2004 was a year of many wonderful and unforgettable films, including a goodly number aimed at audiences who can appreciate mature themes and subtlety. There were also some unhappy misfires that should have been left on the cutting-room floor. Here are my takes on the best and worst of the lot.
1) Phantom of the Opera — The most haunting and visually extravagant movie in recent memory, Phantom is mind-bogglingly gorgeous. The music is terrific, too, but you could trip out on the imagery even if you turned the sound off.
2) Touching the Void — This re-enactment of the true story of British mountain climbers in Peru is viscerally thrilling throughout. One of the most exhilarating and truly terrifying movies I’ve ever seen.
3) Harry Potter and the Prisoner of Azkaban — In the third entry of the Harry Potter series, goodhearted, courageous kids prove that friendship can conquer anything, including the threatening forces of the “dark arts.” But even with their magical powers, the young wizards have the same challenges as normal “muggle” teenagers: homework, peer pressure, budding romances and the universal quest for independence. What I wouldn’t have given to see movies like this when I was growing up!
4) A Love Song for Bobby Long — This tense, moving and original film (director Shainee Gabel’s first effort) explores the meaning of family; John Travolta has never been better, and Scarlett Johansson shines again. (The film will open in Asheville soon.)
5) The Aviator — Classic Hollywood: big, bold, brash and better than you expected. You’ll never look at an airplane again without marveling at the sheer miracle of flight.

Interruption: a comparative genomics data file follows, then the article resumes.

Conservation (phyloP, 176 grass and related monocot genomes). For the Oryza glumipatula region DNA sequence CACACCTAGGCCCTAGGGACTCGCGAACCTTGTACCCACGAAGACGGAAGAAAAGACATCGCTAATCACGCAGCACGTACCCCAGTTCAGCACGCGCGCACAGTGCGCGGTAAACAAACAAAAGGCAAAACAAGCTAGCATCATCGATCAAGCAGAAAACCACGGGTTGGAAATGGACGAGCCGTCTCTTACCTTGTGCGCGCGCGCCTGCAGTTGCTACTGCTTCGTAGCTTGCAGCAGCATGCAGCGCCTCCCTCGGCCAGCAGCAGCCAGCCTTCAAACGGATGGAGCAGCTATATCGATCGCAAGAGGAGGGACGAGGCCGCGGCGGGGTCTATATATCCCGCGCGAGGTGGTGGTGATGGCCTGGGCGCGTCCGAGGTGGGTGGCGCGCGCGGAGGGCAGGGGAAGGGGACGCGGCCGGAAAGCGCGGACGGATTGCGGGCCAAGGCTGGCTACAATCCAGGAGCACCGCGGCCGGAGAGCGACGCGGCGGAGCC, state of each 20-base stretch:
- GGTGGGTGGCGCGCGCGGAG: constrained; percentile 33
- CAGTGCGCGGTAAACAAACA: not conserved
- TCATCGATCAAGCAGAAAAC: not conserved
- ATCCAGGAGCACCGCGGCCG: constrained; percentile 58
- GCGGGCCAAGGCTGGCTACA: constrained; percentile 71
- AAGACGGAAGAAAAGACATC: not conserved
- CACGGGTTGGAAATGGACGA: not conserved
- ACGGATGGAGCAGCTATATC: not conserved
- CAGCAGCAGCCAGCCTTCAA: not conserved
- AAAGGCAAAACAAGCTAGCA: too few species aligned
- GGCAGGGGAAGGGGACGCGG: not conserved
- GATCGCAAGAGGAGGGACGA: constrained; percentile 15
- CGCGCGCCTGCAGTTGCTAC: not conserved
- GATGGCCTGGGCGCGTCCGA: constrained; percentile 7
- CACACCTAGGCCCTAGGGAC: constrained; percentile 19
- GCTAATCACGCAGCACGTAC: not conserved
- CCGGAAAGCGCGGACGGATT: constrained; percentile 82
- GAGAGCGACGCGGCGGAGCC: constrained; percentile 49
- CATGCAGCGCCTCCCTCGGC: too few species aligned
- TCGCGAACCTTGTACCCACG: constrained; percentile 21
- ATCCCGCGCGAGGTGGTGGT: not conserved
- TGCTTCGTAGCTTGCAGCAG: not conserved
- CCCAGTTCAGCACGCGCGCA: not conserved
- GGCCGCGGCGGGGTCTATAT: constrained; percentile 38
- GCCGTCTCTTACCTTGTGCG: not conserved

6) Finding Neverland — An enchanting tribute to Peter Pan writer James M. Barrie and the eternal longing to relive a childhood that never was. Victorian England has never looked so beautiful or so far, far away. Another Oscar nod for the incredible Johnny Depp.
7) Kinsey — A complex, powerful and sophisticated evocation of sex researcher Alfred Kinsey and his times.
8) Sideways — The touching story of two average guys on a wine bender in southern California vineyards and the women they encounter. A film so genuine you really want to pretend you don’t see parts of yourself on the screen.
9) Ray — Actor Jamie Foxx has turned the story of legendary musician Ray Charles into a legendary biopic. His portrayal is so realistic you forget you’re watching a movie.
10) My 10th-place listing is a tie between two real-life sports dramas: Miracle, which recounts the astonishing U.S. hockey win at the 1980 Olympics, and Friday Night Lights, which is based on Texas high school football stories. Even though I don’t like sports, these movies made me a fan.
1)Dodgeball: A True Underdog Story — This sometimes funny movie is utterly ruined by an obscene, mean-spirited insult inserted amid the end credits.
2) Surviving Christmas — Pornography and crassness infect the holidays.
3) Never Die Alone — Rapper DMX starred in this violent, senseless and sleazy exercise in repulsiveness.
4) SuperBabies: Baby Geniuses 2 — Keep the little ones away from this puerile junk.
5) Bridget Jones: The Edge of Reason — A shallow woman with terrible hair and worse manners is supposed to be the role model for today’s everywoman? Goddess help us, I hope not!
6) Agent Cody Banks: Destination London — Wimpiness that insults preteens.
7) The Village — Great intentions and stunning imagery, but an underlying premise of deceit, rather than mystery, ruined this film. What a shame.
8) First Daughter — Let’s hope this embarrassing sappiness about an American president, his silly daughter and invisible wife never appears on foreign screens.
9) Shark Tale — A sickening premise posits gangsters as heroes for children. Ugh.
10) The Life Aquatic with Steve Zissou — Bill Murray plays a pseudo-intellectual who pretends he’s in a midlife crisis. Soooo boring.